My muscular friend had cut his foot. He mimed the splinters in the floorboard, and seemed to want to know if I had any medicine. I realized I didn't have any first aid with me, had not planned on a trip like this, and shook my head. He found a piece of lemon rind and rubbed it on the cut. The next day, he was walking around cured. I was trying to read in the common area of the guesthouse, and he brought me a small battery with a fluorescent light attached. We strung it up next to my bed, and when I completed the circuit by attaching the clamps to the two poles of the battery, I had a reading light.
That was probably the night I was re-reading the stories of J.F. Powers. Though he almost always writes about priests, I don't consider him any more of a Catholic writer (meaning someone whose works contain particularly theistic spiritual lessons) than I do Anita Brookner, who is a transplanted French Jew and an avowed atheist. What they have in common is intensely, accurately observed narratives about characters with boring lives. Powers writes almost exclusively about the petty frustrations surrounding life in mid-western rectories. I came back to the stories that evening for escape. I was frustrated with my increasingly drunken companions, with the increasing rain, and with the accommodations, which weren't so much primitive as they were dangerous. I had two weeks left of my Fulbright obligation. I was a "short-timer," acutely aware of the wobbly step of the guesthouse, the slippery turf at night, the shard of glass I saw on the beach as soon as I stepped from the boat. I was ready to finish up my time in Asia and get back without further infection or accident.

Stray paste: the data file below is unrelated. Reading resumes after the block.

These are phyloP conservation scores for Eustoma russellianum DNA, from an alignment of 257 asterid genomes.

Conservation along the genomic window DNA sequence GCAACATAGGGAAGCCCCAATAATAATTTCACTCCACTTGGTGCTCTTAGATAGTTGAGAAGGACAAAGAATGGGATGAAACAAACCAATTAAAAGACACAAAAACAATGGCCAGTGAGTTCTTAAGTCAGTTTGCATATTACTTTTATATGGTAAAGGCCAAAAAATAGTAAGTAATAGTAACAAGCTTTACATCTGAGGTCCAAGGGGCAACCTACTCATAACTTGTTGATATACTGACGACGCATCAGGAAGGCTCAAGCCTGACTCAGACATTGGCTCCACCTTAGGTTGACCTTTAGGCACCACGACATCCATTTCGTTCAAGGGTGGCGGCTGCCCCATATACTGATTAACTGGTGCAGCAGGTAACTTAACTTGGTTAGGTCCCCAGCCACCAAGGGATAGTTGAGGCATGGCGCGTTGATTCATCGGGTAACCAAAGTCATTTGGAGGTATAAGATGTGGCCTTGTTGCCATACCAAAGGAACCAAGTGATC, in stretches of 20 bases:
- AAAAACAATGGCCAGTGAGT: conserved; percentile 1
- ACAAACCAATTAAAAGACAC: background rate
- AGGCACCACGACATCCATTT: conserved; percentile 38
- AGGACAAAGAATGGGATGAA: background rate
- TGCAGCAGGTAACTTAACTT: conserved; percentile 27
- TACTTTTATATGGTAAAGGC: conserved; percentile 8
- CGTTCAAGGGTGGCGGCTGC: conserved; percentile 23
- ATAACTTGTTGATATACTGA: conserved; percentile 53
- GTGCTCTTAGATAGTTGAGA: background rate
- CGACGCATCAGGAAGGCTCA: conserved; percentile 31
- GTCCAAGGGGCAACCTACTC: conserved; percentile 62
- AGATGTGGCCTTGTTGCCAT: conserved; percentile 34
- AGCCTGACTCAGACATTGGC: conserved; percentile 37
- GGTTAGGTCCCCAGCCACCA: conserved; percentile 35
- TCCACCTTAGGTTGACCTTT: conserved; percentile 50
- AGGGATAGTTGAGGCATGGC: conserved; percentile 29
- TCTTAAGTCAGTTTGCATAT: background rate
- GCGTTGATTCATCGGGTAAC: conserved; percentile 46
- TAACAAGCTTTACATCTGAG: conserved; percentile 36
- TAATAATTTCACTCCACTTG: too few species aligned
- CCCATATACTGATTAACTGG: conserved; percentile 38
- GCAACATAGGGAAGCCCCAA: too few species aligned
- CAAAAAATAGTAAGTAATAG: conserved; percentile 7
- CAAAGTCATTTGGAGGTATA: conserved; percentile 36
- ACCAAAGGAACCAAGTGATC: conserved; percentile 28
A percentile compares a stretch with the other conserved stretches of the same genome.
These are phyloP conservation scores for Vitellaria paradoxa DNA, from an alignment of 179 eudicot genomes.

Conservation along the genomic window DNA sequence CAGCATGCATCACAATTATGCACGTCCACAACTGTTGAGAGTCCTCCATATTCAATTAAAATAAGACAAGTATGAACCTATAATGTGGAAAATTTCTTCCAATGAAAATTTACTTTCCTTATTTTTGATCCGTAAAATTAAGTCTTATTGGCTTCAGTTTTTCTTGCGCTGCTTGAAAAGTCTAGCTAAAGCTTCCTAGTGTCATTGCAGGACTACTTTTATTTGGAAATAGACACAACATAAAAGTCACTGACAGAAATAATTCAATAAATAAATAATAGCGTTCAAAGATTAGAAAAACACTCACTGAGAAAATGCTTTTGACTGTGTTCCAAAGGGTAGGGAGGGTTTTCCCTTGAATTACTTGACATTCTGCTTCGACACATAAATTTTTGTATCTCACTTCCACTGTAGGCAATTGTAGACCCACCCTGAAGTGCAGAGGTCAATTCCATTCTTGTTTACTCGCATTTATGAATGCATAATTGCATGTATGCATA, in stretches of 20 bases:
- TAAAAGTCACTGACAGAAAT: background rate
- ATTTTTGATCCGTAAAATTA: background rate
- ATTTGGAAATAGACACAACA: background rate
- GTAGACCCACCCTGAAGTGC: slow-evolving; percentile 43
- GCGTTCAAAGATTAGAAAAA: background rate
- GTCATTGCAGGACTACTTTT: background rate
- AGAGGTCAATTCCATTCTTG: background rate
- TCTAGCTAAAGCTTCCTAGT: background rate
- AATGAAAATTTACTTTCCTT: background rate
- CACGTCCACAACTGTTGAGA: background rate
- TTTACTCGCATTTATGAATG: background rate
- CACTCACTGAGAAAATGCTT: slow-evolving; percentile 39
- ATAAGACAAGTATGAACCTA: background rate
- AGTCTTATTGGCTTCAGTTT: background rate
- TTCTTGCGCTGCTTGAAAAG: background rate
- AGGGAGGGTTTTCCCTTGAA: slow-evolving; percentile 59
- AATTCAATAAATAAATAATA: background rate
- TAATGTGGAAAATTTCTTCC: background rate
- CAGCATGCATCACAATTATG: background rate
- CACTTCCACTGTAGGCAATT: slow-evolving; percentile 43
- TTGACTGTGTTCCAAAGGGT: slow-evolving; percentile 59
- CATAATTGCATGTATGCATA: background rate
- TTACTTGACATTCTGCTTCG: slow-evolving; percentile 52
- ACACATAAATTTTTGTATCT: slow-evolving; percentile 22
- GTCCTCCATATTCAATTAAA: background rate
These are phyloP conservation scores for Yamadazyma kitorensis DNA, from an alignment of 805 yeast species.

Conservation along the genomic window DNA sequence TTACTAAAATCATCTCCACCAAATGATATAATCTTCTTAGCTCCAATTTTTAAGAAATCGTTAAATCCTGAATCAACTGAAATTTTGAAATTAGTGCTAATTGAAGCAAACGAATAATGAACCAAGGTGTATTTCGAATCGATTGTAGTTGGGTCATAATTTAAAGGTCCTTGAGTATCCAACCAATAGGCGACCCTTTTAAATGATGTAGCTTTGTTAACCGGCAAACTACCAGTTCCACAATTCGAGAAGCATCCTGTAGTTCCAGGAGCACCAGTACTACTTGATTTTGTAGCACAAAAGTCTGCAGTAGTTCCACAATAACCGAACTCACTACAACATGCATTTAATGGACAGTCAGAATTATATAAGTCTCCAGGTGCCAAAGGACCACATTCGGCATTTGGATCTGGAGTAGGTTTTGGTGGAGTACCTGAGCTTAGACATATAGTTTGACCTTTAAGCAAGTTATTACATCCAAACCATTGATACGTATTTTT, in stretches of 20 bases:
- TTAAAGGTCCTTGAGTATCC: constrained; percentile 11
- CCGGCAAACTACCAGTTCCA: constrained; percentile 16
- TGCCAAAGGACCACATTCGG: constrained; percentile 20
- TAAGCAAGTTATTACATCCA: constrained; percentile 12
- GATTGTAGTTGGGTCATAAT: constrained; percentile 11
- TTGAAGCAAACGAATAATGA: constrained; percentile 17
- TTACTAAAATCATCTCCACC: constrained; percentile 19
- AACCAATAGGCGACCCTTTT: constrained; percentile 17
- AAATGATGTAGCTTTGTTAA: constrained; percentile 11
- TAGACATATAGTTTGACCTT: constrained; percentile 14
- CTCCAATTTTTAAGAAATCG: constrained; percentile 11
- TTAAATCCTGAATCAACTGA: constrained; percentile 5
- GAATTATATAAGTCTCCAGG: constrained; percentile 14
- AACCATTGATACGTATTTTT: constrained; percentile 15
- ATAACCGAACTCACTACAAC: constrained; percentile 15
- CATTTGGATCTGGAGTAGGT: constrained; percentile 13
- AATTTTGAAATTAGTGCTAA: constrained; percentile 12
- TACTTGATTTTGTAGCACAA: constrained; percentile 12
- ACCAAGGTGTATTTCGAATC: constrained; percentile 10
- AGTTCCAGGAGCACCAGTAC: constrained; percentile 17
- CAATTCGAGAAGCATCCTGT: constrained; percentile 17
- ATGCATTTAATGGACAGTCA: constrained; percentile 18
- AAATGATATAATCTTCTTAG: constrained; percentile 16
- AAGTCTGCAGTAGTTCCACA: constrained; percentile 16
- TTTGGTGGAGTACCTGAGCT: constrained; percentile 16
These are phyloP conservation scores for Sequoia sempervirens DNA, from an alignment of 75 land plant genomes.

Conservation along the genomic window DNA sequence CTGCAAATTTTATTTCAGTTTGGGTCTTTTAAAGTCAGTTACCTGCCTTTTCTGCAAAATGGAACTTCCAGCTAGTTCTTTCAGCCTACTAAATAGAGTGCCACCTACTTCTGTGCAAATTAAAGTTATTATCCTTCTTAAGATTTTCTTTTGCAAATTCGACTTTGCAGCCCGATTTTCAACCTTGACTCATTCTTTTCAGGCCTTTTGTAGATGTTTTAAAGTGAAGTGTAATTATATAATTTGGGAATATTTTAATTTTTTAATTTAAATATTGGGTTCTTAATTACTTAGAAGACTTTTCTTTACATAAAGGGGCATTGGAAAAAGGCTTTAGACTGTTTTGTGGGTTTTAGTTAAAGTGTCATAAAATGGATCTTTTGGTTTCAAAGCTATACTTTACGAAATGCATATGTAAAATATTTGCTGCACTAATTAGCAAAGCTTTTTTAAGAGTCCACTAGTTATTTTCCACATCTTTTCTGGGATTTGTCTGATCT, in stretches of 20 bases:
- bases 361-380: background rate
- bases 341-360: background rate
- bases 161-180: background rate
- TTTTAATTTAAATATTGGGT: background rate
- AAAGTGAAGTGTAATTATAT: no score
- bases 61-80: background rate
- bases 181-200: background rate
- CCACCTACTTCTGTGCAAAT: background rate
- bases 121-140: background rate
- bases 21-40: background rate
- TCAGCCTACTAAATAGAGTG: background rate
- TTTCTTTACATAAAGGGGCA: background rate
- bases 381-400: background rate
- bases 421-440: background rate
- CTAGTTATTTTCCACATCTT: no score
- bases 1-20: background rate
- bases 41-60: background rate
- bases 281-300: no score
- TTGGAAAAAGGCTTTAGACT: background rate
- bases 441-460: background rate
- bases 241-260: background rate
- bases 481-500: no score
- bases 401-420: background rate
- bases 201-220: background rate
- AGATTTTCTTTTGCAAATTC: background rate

I was glad I brought the Powers book because I could crawl inside it. I completely trusted the writing. Art as a place where one can dwell when there is no real home on earth. If there is any spirituality in Power's priests, it exists as the very last ember where one assumes there was once fire. Like how people who have been through Buddhist training and have done their hundred thousand prostrations, etc. are finally deep inside the mundane. In Richard Gilman's Faith, Sex, Mystery, a remarkable book about his temporary Catholic conversion (among other things) he begins to become disillusioned as he meets priests who are completely caught up in building drives, and the day-to-day problems of running a parish, and who have no curiosity about the finer points of theology. These are the priests in Power's books. One in particular, Father Burner, is overweight and well into middle age and is still the assistant pastor to an old Monsignor who makes his life miserable. He drinks beer and kicks the cat.
Father Burner, lips parched to speak an unsummonable cruelty, settled for a smoldering aside to the kitchen. "Mary, more eggs here."
A stuffed moose of a woman with a tabby cat face charged
in on swollen feet. She stood wavering in shoes sliced fiercely for corns.
With the back of her hand she wiped some cream from the fuzz ringing her
baby pink mouth. Her hair poked through a broken net like stunted antlers.
Father burner pointed to the empty platter.
The cove had
small waves and I discovered that it never got much more than waist deep, no
matter how far you went out. The day was spottily
sunny, clouds formed a gray cover by the afternoon. By this time, boats full
of people began to arrive on the island. It was a holiday weekend, with the
King's birthday on Tuesday. All along the narrow beachfront were groups of
ten and twelve, singing, horsing around, yelling at each other, taking group
photos. Most of the daytrippers were Cambodians, so they went in the water
with their clothes on bathing suits are still considered improper. At
one point I heard a thumping bass line down the far end.